Climate change can be described as a change in global or regional climate patterns. These changes have become particularly apparent during the period covering the last third of the 20th century to the present, and they are largely due to human activity. Humans have been burning coal, oil and gas (fossil fuels) since the Industrial Revolution and the planet’s carbon dioxide levels have been steadily rising over the same period.
According to many experts, we are on track for a temperature increase of between 3°C and 4°C by 2100. This may not seem like a massive rise over the next 80 years; to some it might even seem like a pleasant change, an improvement on the normally mild Welsh weather, perhaps. However, this projected change in temperatures actually has disastrous effects on the planet and its residents. But you probably know all this.
Climate change is quickly becoming intertwined in all elements of society. It is a topic that is beginning to crop up in small council meetings in town halls, in conversations over coffee between a barista and a customer, and in international summits amongst leaders of the world’s largest countries. Its relevance across society today means that the term ‘climate change’ carries more weight in businesses, charities and amongst friendship groups – amongst us all. Conversation about what to do about it now abound.
One method of tackling climate change is by using nature-based solutions. Nature-based solutions are great alternatives to geoengineered or technological approaches to climate change. Geoengineered solutions will undoubtedly be important in the future. For now, though, they are largely theoretical and untested at scale in the real world. Technological solutions such as solar and wind may be effective in creating sustainable energy, but they cannot enhance an area’s biodiversity levels or ecosystem in the same way that nature-based solutiuons can. Planting trees, one of the key nature-based solutions, is arguably the most environmentally friendly way in which climate change can be tackled by us. If done well, it is a long-term and beneficial route to reducing the levels of carbon dioxide in the atmosphere, which in turn, will mitigate the planet’s rising temperatures.
Trees naturally capture carbon from the atmosphere through the process of photosynthesis, and they are then able to store it up for centuries. The entire tree is responsible for absorbing the carbon – including the wood, roots, leaves and even the surrounding soils. Just one hectare of trees can store upward of 400 tonnes of carbon. Trees don’t just absorb carbon, though: they also fight other smaller struggles in the contest to mitigate climate change. Trees can act as natural flood defences, improve soil quality, reduce temperatures in built up areas and even reduce pollution.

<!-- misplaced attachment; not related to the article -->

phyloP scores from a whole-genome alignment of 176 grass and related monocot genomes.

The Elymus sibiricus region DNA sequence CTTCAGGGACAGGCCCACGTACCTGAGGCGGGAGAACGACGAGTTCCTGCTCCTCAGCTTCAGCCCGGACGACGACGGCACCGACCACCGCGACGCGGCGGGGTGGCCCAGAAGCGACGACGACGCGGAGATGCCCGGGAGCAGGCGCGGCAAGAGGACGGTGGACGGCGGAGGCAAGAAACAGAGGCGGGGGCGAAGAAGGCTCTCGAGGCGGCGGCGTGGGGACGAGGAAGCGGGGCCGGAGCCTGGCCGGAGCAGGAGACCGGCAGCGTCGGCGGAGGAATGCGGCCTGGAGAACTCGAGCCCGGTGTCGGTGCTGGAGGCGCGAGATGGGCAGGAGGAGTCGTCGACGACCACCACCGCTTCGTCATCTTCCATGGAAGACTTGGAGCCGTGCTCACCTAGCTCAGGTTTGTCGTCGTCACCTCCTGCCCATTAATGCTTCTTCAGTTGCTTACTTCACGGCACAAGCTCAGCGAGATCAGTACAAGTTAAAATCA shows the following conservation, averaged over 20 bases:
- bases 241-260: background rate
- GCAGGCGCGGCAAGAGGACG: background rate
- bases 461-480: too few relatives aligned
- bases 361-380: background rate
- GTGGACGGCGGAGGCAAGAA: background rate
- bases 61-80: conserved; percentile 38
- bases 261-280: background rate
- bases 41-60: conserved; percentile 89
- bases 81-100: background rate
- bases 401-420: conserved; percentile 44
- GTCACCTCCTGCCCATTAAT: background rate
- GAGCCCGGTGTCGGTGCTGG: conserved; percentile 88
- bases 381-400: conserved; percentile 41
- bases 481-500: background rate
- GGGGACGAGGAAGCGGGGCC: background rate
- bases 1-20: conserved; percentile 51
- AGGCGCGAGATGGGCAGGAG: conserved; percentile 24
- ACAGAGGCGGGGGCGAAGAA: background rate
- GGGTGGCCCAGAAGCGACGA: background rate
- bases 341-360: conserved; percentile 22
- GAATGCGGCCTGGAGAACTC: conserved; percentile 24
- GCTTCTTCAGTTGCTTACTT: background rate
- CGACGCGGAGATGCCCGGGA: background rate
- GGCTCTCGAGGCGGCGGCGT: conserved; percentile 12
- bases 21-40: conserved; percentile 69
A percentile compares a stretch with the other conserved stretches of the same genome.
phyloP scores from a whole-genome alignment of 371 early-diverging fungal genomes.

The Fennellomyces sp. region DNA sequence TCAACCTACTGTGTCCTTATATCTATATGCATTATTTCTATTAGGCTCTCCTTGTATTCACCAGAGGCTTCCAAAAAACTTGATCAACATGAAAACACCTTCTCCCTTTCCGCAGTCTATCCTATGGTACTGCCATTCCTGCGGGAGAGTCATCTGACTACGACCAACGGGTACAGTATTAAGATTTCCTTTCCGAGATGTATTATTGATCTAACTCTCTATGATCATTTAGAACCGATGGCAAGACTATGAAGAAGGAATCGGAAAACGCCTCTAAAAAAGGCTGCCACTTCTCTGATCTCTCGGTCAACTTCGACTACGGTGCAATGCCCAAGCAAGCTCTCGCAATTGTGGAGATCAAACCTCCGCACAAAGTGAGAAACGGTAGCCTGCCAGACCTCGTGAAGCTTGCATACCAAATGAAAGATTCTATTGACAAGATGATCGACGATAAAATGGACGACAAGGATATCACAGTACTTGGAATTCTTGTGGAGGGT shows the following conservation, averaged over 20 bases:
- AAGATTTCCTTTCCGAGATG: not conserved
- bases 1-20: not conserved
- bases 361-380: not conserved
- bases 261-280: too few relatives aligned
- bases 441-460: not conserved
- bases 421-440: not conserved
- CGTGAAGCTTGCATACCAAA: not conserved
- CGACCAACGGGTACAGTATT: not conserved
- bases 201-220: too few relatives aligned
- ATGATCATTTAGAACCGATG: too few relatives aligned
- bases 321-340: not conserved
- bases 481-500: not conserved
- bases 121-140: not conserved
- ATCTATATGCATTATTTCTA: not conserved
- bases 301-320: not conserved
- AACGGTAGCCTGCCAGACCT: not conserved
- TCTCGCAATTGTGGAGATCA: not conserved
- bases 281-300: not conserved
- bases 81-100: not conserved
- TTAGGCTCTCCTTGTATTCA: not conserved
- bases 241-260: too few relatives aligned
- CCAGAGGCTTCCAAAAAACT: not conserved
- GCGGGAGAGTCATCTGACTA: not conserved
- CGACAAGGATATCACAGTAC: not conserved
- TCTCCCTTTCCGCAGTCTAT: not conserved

Even though planting trees is particularly convenient way of combating climate change, there are not nearly enough afforestation initiatives in the UK. To the sort of significant affect that is now required, we need to plant a very large number of trees. In the UK only 13% of land area is covered by trees; according to the International Panel on Climate Change, this needs to be increased to at least 19% to help reach the target of being carbon net zero by 2050. Although a 6% increase in tree cover in the UK sounds like a lot, digital mapping indicates that this is within our scope.
Globally, there are strong links between climate change and deforestation. Not only does deforestation decrease the number of trees absorbing carbon from the atmosphere, but the process itself is very damaging to entire ecosystems. When trees are felled, many are left to rot or are burnt: either way, the carbon the trees sequestered while they were alive is eventually released back into the atmosphere. Deforestation alone accounts for 10% of worldwide emissions.
There are so many ways to learn about climate change and related environmental issues. You can read, watch, listen, or discuss the issues online – and most of it is free! Social media platforms are a good way to learn and share interesting and insightful information. Beware though, not everything you read is 100% accurate. Here are some people to follow that promote climate change awareness on Instagram:
All of the above share insightful stories, links to interesting articles and other useful information regarding climate change. Give them a follow.
On BBC iPlayer, under ‘Science and Nature’ there is a range of various factual and inspiring programmes that discuss climate change and its various knock-on effects, such as biodiversity loss. This includes ‘I Am Greta’, ‘Extinction: the Facts’, and ‘Generation Activism’, which are all available now for free.
It’s easy to feel a little bit helpless when faced with a gigantic issue like climate change, but small daily changes DO make a difference. You might want to start cycling, instead of getting into the car for short journeys; you can give up meat one meal, or even one day a week; you could plant a tree. The key is to talk about the changes you’re making with family, friends and colleagues. If you tell your aunt you’ve started cycling, she might then tell her work colleagues, so they might start cycling more often, and so on. This is how community action works. These small conversations have knock-on effects which accumulate to make a difference. Even planting a tree in your garden, your local community woodland or perhaps with Stump Up For Trees makes a difference. Imagine if everyone in Wales did this, every year for the next few decades. The key is we do it together..
Thanks for reading,
— Ellie is going to study an Msc in Climate Change and Environmental Policy at Leeds University in 2021. She has generously been volunteering her time, helping Stump Up For Trees with social media content and strategy. Thanks, Ellie!